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By: SteveJeltz, Rev. David Wright
May 08 2018 11:00am
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 How To Recognize Your Opponent's Deck Very First Land Drop

Glasses of Urza

When I was a new Pauper player, one of the most challenging adjustments I had to make was learning to recognize all the decks. I don't even mean that I hoped to learn how to play all the popular decks in Pauper. My goal was much more basic: I just wanted to learn how each of my opponent's decks worked. What cards did they play? What was their overall archetype strategy? And how did the hope to win? Eventually as I got more experienced with the format I learned to ask myself questions like, "What cards could they be holding?", "What could they top-deck?", or most importantly if I was ahead, "What are their outs?" 

In those days I used a tool which is still available to players even today, a valuable resource to anyone seeking to learn a new format. Every week, Wizards of the Coast publishes deck lists of successful decks. It used to be that these were the decks that went 4-0 and 3-1 in the now extinct "Daily Events". These days the data which WOTC shares with us is as follows: 25 different deck lists that have gone 5-0 in the past week's Pauper Friendly Leagues plus the Top 32 decks based on finish in the weekly Sunday Pauper Challenge.

Your Resources for Decklists

Even though some still complain that Wizards is holding out on us for the sake of preserving the mystique of (false?) format diversity, I happen to think this is one heck of a data drop. Bottom line: you can use this data tremendously to your advantage if you take the time to access it. There a couple of places where data like this can be found. One is on the "Mothership", aka "DailyMTG". Here's links from last week's Pauper Leagues and Challenges:

Pauper League

Pauper Challenge

The other source you can use is MTGGoldfish, which orgainizes the WOTC data dump into a coherent metagame that includes the various popular deck archetypes, example deck lists of each archetype and a relative precentage of the metagame for each deck archetype. The Pauper metagame page can be found here:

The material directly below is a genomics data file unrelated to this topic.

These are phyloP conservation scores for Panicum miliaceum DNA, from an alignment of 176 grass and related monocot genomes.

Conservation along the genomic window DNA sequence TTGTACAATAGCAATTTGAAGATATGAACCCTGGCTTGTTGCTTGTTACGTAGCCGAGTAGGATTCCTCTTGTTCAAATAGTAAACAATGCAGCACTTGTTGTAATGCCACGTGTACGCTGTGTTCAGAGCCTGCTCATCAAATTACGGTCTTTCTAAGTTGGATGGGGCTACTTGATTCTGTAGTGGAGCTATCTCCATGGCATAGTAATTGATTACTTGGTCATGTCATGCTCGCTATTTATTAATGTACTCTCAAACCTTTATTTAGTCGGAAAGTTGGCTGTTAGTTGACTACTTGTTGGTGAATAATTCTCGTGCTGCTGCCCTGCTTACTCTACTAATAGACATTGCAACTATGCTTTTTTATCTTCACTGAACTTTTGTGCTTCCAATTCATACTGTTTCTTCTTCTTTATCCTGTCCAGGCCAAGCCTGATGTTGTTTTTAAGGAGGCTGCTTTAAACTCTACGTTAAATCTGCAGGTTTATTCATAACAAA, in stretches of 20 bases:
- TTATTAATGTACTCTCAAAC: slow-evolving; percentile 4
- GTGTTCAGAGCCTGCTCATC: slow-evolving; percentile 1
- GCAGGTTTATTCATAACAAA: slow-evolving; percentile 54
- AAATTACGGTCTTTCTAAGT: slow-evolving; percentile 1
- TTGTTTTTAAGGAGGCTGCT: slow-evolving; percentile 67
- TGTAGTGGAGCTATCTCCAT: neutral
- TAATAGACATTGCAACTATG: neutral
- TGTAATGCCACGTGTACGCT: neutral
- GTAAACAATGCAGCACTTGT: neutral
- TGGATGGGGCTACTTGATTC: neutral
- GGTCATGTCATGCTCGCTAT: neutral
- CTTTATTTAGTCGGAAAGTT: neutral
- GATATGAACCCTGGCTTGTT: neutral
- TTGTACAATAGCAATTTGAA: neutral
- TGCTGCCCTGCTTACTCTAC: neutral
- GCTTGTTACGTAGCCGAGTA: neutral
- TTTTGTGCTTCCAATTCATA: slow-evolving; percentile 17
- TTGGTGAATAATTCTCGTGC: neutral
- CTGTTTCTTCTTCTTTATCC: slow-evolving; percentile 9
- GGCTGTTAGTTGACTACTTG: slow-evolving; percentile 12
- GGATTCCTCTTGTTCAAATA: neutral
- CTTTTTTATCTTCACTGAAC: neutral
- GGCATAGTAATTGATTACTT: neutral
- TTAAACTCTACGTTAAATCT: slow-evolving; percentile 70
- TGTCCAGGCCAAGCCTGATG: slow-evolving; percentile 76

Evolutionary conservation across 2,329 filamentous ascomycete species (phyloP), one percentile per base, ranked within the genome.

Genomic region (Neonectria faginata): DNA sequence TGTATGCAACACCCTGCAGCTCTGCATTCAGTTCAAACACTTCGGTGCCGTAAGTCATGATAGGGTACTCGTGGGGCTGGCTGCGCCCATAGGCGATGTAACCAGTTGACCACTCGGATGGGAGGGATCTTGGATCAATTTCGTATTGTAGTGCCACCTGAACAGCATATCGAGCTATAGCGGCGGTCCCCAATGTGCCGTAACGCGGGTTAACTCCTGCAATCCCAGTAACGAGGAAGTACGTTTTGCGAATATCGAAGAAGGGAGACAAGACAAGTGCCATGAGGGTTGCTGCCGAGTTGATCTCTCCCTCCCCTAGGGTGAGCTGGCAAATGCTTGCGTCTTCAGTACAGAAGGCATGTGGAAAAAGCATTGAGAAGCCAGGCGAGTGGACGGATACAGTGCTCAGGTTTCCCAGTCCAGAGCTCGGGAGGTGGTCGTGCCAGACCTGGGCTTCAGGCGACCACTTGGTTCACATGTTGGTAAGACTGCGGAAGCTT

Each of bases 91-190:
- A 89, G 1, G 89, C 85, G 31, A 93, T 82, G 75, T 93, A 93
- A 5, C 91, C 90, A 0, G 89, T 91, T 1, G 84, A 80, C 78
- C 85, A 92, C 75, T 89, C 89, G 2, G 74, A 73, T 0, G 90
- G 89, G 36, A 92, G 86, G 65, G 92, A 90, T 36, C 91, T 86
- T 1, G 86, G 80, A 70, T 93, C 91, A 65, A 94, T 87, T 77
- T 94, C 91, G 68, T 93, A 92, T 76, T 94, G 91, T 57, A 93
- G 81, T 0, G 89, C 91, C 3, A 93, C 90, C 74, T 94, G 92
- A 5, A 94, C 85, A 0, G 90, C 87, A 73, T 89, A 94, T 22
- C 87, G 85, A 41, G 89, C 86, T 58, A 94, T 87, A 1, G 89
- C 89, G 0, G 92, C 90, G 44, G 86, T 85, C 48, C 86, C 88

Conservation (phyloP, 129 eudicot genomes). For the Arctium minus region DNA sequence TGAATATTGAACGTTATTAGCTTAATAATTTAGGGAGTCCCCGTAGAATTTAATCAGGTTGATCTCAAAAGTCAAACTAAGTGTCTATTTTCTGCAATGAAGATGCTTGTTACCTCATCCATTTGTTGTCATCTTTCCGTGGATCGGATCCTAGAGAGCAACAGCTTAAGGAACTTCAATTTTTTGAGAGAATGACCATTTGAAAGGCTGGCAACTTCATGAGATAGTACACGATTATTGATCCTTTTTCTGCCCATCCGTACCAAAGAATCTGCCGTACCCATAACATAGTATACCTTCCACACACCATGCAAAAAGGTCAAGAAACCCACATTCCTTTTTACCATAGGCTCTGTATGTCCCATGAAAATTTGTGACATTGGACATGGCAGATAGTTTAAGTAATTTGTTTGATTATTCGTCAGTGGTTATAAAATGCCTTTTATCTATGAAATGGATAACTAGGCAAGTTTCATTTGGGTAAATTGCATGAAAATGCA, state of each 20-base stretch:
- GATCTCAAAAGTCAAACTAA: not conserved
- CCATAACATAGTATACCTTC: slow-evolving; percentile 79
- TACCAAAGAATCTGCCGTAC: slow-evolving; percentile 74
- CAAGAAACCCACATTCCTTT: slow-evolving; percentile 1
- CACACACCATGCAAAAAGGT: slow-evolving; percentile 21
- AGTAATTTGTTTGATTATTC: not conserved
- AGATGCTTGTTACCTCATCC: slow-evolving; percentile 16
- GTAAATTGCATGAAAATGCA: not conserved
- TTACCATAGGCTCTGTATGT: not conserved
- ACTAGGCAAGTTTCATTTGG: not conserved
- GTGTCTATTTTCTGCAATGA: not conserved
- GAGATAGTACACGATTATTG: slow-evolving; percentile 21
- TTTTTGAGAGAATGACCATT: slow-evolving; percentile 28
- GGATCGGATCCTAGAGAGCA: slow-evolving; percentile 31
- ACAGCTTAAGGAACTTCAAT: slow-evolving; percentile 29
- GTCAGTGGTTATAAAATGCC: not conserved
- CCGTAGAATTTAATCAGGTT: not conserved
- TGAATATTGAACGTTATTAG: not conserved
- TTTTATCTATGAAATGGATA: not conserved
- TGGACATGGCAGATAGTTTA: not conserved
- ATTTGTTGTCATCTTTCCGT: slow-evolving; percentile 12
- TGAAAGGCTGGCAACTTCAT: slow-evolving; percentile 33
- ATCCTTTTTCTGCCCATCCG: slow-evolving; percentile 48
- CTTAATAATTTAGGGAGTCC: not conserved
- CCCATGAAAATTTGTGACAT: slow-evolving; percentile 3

MTGGoldfish Pauper Page

Utilizing this data, I can observe that the most popular decks in the current Pauper metagame are: Izzet Delver (9.45%), Five-Color Tron (9.15%), Mono-Blue Delver (8.84 %), Kuldotha Boros (6.6%), and Stompy (5.79%). This is the Tier 1 Metagame, the decks you should expect to play. Other popular decks include Inside Out Combo, Elves, Izzet Blitz, Dimir Contol, Bogles, Red Deck Wins, Affinity and Burn. 

Our goal today will be to learn how to recognize your potential matchup by your opponent's turn one play so that you can identify their strategy and know better what to expect.

Identifying Pauper Decks Based on their Turn-One Lands

Easy Ones:

Wind-Scarred Crag Ancient Den

Wind-Scarred Crag is a very common opening for Boros Monarch decks. Ancient Den is also a land that almost exclusively gets played in Boros Monarch and might come down early to turn on Metalcraft. 

Urza's Tower Swiftwater Cliffs Unknown Shores

Urza's Mine, Urza's Power Plant and Urza's Tower all are tell-tale lands for the 5-Color Tron deck. But these days that deck also runs a few Khans of Tarkir "gainlands" to supplement its mana base including Swiftwater Cliffs and occasionally Thornwood Falls. These decks also usually run some number of the 5-color filter lands like Painted Bluffs, Shimmering Grotto and Unknown Shores, though the less frequently will be their first land drop unless they're desperate or trying to turbo out a Expedition Map to crack on turn-2. 

Seat of the Synod Darksteel Citadel Tree of Tales

Seat of the Synod, Darksteel Citadel and Tree of Tales are all unique lands to the Affinity Deck. The overlap land is Great Furnace which could be a turn-1 play both in Affinity and Boros Monarch. 

Slightly Trickier:

Dismal Backwater